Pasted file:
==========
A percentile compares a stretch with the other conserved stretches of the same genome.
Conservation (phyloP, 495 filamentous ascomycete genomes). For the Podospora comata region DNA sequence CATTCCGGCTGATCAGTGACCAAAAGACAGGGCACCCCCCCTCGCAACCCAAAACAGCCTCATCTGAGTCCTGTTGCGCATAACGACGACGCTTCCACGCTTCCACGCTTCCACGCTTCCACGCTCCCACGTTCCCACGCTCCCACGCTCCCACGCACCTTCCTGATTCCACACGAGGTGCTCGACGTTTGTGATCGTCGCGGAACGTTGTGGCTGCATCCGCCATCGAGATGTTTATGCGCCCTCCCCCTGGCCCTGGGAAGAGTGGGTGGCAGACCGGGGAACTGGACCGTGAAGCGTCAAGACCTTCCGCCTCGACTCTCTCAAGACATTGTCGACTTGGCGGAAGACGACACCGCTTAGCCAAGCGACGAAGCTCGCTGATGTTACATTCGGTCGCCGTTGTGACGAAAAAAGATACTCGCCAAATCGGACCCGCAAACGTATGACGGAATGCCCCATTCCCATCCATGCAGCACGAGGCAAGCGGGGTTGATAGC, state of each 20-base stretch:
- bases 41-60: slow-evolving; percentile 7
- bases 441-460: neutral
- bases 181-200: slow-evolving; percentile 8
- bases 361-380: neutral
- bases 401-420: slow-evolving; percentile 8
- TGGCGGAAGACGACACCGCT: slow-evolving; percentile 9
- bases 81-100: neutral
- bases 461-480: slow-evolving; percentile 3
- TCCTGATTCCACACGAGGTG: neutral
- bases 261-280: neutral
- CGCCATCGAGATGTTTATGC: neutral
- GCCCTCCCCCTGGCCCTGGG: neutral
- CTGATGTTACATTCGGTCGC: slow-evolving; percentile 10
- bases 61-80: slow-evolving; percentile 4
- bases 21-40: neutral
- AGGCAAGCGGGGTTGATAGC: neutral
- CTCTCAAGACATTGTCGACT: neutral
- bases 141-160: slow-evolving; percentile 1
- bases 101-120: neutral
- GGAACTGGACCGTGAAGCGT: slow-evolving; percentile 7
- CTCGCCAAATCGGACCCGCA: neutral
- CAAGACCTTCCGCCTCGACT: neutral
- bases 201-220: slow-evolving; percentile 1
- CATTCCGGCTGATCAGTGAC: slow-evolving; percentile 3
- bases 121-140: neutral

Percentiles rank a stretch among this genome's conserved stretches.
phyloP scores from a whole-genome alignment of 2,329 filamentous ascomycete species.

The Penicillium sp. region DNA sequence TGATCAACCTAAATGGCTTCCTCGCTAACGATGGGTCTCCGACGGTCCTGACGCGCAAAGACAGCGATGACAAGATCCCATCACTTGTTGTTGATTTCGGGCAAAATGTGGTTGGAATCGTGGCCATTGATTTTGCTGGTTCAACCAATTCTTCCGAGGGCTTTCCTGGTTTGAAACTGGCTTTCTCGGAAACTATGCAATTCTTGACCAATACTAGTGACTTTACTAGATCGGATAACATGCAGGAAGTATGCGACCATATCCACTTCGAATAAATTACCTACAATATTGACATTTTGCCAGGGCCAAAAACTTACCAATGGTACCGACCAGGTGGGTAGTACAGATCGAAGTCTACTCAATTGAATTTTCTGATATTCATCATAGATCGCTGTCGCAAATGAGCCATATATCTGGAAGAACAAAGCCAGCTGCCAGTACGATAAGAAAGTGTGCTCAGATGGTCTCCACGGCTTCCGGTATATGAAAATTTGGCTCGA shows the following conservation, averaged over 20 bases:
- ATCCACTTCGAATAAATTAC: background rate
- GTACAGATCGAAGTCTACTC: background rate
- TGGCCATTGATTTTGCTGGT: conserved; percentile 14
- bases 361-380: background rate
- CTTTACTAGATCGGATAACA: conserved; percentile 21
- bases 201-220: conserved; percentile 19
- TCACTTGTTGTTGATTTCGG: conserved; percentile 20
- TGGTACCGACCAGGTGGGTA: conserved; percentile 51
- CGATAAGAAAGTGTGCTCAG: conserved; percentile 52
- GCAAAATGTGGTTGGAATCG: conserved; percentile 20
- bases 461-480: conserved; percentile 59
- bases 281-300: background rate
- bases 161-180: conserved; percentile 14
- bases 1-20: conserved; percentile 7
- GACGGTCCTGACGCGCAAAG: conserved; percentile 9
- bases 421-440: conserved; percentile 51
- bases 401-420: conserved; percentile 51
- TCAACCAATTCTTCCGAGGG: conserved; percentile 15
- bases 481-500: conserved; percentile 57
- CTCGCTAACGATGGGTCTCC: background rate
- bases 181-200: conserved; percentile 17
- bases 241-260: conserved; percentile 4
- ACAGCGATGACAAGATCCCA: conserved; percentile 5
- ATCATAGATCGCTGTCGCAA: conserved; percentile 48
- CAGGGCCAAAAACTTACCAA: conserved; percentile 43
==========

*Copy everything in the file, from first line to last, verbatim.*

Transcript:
A percentile compares a stretch with the other conserved stretches of the same genome.
Conservation (phyloP, 495 filamentous ascomycete genomes). For the Podospora comata region DNA sequence CATTCCGGCTGATCAGTGACCAAAAGACAGGGCACCCCCCCTCGCAACCCAAAACAGCCTCATCTGAGTCCTGTTGCGCATAACGACGACGCTTCCACGCTTCCACGCTTCCACGCTTCCACGCTCCCACGTTCCCACGCTCCCACGCTCCCACGCACCTTCCTGATTCCACACGAGGTGCTCGACGTTTGTGATCGTCGCGGAACGTTGTGGCTGCATCCGCCATCGAGATGTTTATGCGCCCTCCCCCTGGCCCTGGGAAGAGTGGGTGGCAGACCGGGGAACTGGACCGTGAAGCGTCAAGACCTTCCGCCTCGACTCTCTCAAGACATTGTCGACTTGGCGGAAGACGACACCGCTTAGCCAAGCGACGAAGCTCGCTGATGTTACATTCGGTCGCCGTTGTGACGAAAAAAGATACTCGCCAAATCGGACCCGCAAACGTATGACGGAATGCCCCATTCCCATCCATGCAGCACGAGGCAAGCGGGGTTGATAGC, state of each 20-base stretch:
- bases 41-60: slow-evolving; percentile 7
- bases 441-460: neutral
- bases 181-200: slow-evolving; percentile 8
- bases 361-380: neutral
- bases 401-420: slow-evolving; percentile 8
- TGGCGGAAGACGACACCGCT: slow-evolving; percentile 9
- bases 81-100: neutral
- bases 461-480: slow-evolving; percentile 3
- TCCTGATTCCACACGAGGTG: neutral
- bases 261-280: neutral
- CGCCATCGAGATGTTTATGC: neutral
- GCCCTCCCCCTGGCCCTGGG: neutral
- CTGATGTTACATTCGGTCGC: slow-evolving; percentile 10
- bases 61-80: slow-evolving; percentile 4
- bases 21-40: neutral
- AGGCAAGCGGGGTTGATAGC: neutral
- CTCTCAAGACATTGTCGACT: neutral
- bases 141-160: slow-evolving; percentile 1
- bases 101-120: neutral
- GGAACTGGACCGTGAAGCGT: slow-evolving; percentile 7
- CTCGCCAAATCGGACCCGCA: neutral
- CAAGACCTTCCGCCTCGACT: neutral
- bases 201-220: slow-evolving; percentile 1
- CATTCCGGCTGATCAGTGAC: slow-evolving; percentile 3
- bases 121-140: neutral

Percentiles rank a stretch among this genome's conserved stretches.
phyloP scores from a whole-genome alignment of 2,329 filamentous ascomycete species.

The Penicillium sp. region DNA sequence TGATCAACCTAAATGGCTTCCTCGCTAACGATGGGTCTCCGACGGTCCTGACGCGCAAAGACAGCGATGACAAGATCCCATCACTTGTTGTTGATTTCGGGCAAAATGTGGTTGGAATCGTGGCCATTGATTTTGCTGGTTCAACCAATTCTTCCGAGGGCTTTCCTGGTTTGAAACTGGCTTTCTCGGAAACTATGCAATTCTTGACCAATACTAGTGACTTTACTAGATCGGATAACATGCAGGAAGTATGCGACCATATCCACTTCGAATAAATTACCTACAATATTGACATTTTGCCAGGGCCAAAAACTTACCAATGGTACCGACCAGGTGGGTAGTACAGATCGAAGTCTACTCAATTGAATTTTCTGATATTCATCATAGATCGCTGTCGCAAATGAGCCATATATCTGGAAGAACAAAGCCAGCTGCCAGTACGATAAGAAAGTGTGCTCAGATGGTCTCCACGGCTTCCGGTATATGAAAATTTGGCTCGA shows the following conservation, averaged over 20 bases:
- ATCCACTTCGAATAAATTAC: background rate
- GTACAGATCGAAGTCTACTC: background rate
- TGGCCATTGATTTTGCTGGT: conserved; percentile 14
- bases 361-380: background rate
- CTTTACTAGATCGGATAACA: conserved; percentile 21
- bases 201-220: conserved; percentile 19
- TCACTTGTTGTTGATTTCGG: conserved; percentile 20
- TGGTACCGACCAGGTGGGTA: conserved; percentile 51
- CGATAAGAAAGTGTGCTCAG: conserved; percentile 52
- GCAAAATGTGGTTGGAATCG: conserved; percentile 20
- bases 461-480: conserved; percentile 59
- bases 281-300: background rate
- bases 161-180: conserved; percentile 14
- bases 1-20: conserved; percentile 7
- GACGGTCCTGACGCGCAAAG: conserved; percentile 9
- bases 421-440: conserved; percentile 51
- bases 401-420: conserved; percentile 51
- TCAACCAATTCTTCCGAGGG: conserved; percentile 15
- bases 481-500: conserved; percentile 57
- CTCGCTAACGATGGGTCTCC: background rate
- bases 181-200: conserved; percentile 17
- bases 241-260: conserved; percentile 4
- ACAGCGATGACAAGATCCCA: conserved; percentile 5
- ATCATAGATCGCTGTCGCAA: conserved; percentile 48
- CAGGGCCAAAAACTTACCAA: conserved; percentile 43